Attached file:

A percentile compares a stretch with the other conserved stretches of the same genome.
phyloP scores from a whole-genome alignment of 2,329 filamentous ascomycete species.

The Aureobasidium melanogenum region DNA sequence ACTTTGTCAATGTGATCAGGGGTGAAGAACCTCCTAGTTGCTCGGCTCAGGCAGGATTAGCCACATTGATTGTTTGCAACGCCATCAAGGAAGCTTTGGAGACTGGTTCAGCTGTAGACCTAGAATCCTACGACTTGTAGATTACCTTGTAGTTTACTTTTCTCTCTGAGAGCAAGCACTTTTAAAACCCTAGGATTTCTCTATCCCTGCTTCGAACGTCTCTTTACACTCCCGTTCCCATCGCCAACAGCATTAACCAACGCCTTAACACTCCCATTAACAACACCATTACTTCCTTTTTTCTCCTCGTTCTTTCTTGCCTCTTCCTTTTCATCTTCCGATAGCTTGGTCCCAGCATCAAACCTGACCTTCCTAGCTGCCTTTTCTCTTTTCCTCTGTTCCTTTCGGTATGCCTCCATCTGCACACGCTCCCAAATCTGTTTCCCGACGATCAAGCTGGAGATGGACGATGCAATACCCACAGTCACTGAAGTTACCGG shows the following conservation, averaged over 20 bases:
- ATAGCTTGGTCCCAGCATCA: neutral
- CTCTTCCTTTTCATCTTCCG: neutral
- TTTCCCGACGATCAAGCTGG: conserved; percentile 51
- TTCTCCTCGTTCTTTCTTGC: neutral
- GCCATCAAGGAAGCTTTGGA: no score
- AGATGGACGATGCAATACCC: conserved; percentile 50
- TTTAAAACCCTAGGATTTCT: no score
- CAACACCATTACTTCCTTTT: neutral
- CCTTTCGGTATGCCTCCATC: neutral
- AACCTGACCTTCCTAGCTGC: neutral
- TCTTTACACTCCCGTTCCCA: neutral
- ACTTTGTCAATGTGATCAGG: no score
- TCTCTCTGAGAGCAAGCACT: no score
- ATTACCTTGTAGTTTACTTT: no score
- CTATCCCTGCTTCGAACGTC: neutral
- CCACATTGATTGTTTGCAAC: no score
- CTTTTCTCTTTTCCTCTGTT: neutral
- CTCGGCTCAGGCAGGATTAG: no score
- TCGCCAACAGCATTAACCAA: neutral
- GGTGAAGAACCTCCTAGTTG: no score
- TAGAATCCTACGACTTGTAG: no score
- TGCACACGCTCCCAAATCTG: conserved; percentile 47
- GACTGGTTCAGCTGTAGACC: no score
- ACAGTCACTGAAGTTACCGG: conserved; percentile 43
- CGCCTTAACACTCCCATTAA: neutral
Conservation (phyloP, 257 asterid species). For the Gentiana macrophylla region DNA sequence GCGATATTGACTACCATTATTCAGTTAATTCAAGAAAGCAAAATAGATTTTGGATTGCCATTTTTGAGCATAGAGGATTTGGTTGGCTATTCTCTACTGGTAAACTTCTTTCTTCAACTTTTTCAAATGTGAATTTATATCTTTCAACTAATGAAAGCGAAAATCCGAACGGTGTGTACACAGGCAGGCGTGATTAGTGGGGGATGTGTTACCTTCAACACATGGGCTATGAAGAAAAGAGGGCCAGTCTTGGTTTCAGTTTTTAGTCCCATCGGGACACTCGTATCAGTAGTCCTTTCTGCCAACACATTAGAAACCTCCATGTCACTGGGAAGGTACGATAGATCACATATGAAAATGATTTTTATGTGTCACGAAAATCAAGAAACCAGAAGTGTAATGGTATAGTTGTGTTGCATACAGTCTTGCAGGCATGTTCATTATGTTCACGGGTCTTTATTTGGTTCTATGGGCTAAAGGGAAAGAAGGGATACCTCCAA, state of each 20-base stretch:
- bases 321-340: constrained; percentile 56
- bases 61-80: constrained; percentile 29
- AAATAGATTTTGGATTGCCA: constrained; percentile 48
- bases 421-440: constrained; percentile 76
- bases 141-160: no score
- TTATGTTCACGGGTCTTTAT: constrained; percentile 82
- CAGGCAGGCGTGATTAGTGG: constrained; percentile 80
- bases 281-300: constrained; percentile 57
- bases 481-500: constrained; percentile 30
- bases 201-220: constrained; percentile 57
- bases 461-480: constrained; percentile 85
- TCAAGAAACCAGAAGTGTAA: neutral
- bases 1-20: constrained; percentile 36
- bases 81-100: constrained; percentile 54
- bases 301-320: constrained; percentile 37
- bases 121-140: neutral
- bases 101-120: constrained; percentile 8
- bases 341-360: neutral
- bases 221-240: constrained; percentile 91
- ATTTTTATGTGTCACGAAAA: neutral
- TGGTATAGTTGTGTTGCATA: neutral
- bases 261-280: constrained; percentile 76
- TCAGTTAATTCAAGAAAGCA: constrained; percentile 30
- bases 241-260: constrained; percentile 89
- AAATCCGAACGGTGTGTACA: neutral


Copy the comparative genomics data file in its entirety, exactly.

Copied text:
A percentile compares a stretch with the other conserved stretches of the same genome.
phyloP scores from a whole-genome alignment of 2,329 filamentous ascomycete species.

The Aureobasidium melanogenum region DNA sequence ACTTTGTCAATGTGATCAGGGGTGAAGAACCTCCTAGTTGCTCGGCTCAGGCAGGATTAGCCACATTGATTGTTTGCAACGCCATCAAGGAAGCTTTGGAGACTGGTTCAGCTGTAGACCTAGAATCCTACGACTTGTAGATTACCTTGTAGTTTACTTTTCTCTCTGAGAGCAAGCACTTTTAAAACCCTAGGATTTCTCTATCCCTGCTTCGAACGTCTCTTTACACTCCCGTTCCCATCGCCAACAGCATTAACCAACGCCTTAACACTCCCATTAACAACACCATTACTTCCTTTTTTCTCCTCGTTCTTTCTTGCCTCTTCCTTTTCATCTTCCGATAGCTTGGTCCCAGCATCAAACCTGACCTTCCTAGCTGCCTTTTCTCTTTTCCTCTGTTCCTTTCGGTATGCCTCCATCTGCACACGCTCCCAAATCTGTTTCCCGACGATCAAGCTGGAGATGGACGATGCAATACCCACAGTCACTGAAGTTACCGG shows the following conservation, averaged over 20 bases:
- ATAGCTTGGTCCCAGCATCA: neutral
- CTCTTCCTTTTCATCTTCCG: neutral
- TTTCCCGACGATCAAGCTGG: conserved; percentile 51
- TTCTCCTCGTTCTTTCTTGC: neutral
- GCCATCAAGGAAGCTTTGGA: no score
- AGATGGACGATGCAATACCC: conserved; percentile 50
- TTTAAAACCCTAGGATTTCT: no score
- CAACACCATTACTTCCTTTT: neutral
- CCTTTCGGTATGCCTCCATC: neutral
- AACCTGACCTTCCTAGCTGC: neutral
- TCTTTACACTCCCGTTCCCA: neutral
- ACTTTGTCAATGTGATCAGG: no score
- TCTCTCTGAGAGCAAGCACT: no score
- ATTACCTTGTAGTTTACTTT: no score
- CTATCCCTGCTTCGAACGTC: neutral
- CCACATTGATTGTTTGCAAC: no score
- CTTTTCTCTTTTCCTCTGTT: neutral
- CTCGGCTCAGGCAGGATTAG: no score
- TCGCCAACAGCATTAACCAA: neutral
- GGTGAAGAACCTCCTAGTTG: no score
- TAGAATCCTACGACTTGTAG: no score
- TGCACACGCTCCCAAATCTG: conserved; percentile 47
- GACTGGTTCAGCTGTAGACC: no score
- ACAGTCACTGAAGTTACCGG: conserved; percentile 43
- CGCCTTAACACTCCCATTAA: neutral
Conservation (phyloP, 257 asterid species). For the Gentiana macrophylla region DNA sequence GCGATATTGACTACCATTATTCAGTTAATTCAAGAAAGCAAAATAGATTTTGGATTGCCATTTTTGAGCATAGAGGATTTGGTTGGCTATTCTCTACTGGTAAACTTCTTTCTTCAACTTTTTCAAATGTGAATTTATATCTTTCAACTAATGAAAGCGAAAATCCGAACGGTGTGTACACAGGCAGGCGTGATTAGTGGGGGATGTGTTACCTTCAACACATGGGCTATGAAGAAAAGAGGGCCAGTCTTGGTTTCAGTTTTTAGTCCCATCGGGACACTCGTATCAGTAGTCCTTTCTGCCAACACATTAGAAACCTCCATGTCACTGGGAAGGTACGATAGATCACATATGAAAATGATTTTTATGTGTCACGAAAATCAAGAAACCAGAAGTGTAATGGTATAGTTGTGTTGCATACAGTCTTGCAGGCATGTTCATTATGTTCACGGGTCTTTATTTGGTTCTATGGGCTAAAGGGAAAGAAGGGATACCTCCAA, state of each 20-base stretch:
- bases 321-340: constrained; percentile 56
- bases 61-80: constrained; percentile 29
- AAATAGATTTTGGATTGCCA: constrained; percentile 48
- bases 421-440: constrained; percentile 76
- bases 141-160: no score
- TTATGTTCACGGGTCTTTAT: constrained; percentile 82
- CAGGCAGGCGTGATTAGTGG: constrained; percentile 80
- bases 281-300: constrained; percentile 57
- bases 481-500: constrained; percentile 30
- bases 201-220: constrained; percentile 57
- bases 461-480: constrained; percentile 85
- TCAAGAAACCAGAAGTGTAA: neutral
- bases 1-20: constrained; percentile 36
- bases 81-100: constrained; percentile 54
- bases 301-320: constrained; percentile 37
- bases 121-140: neutral
- bases 101-120: constrained; percentile 8
- bases 341-360: neutral
- bases 221-240: constrained; percentile 91
- ATTTTTATGTGTCACGAAAA: neutral
- TGGTATAGTTGTGTTGCATA: neutral
- bases 261-280: constrained; percentile 76
- TCAGTTAATTCAAGAAAGCA: constrained; percentile 30
- bases 241-260: constrained; percentile 89
- AAATCCGAACGGTGTGTACA: neutral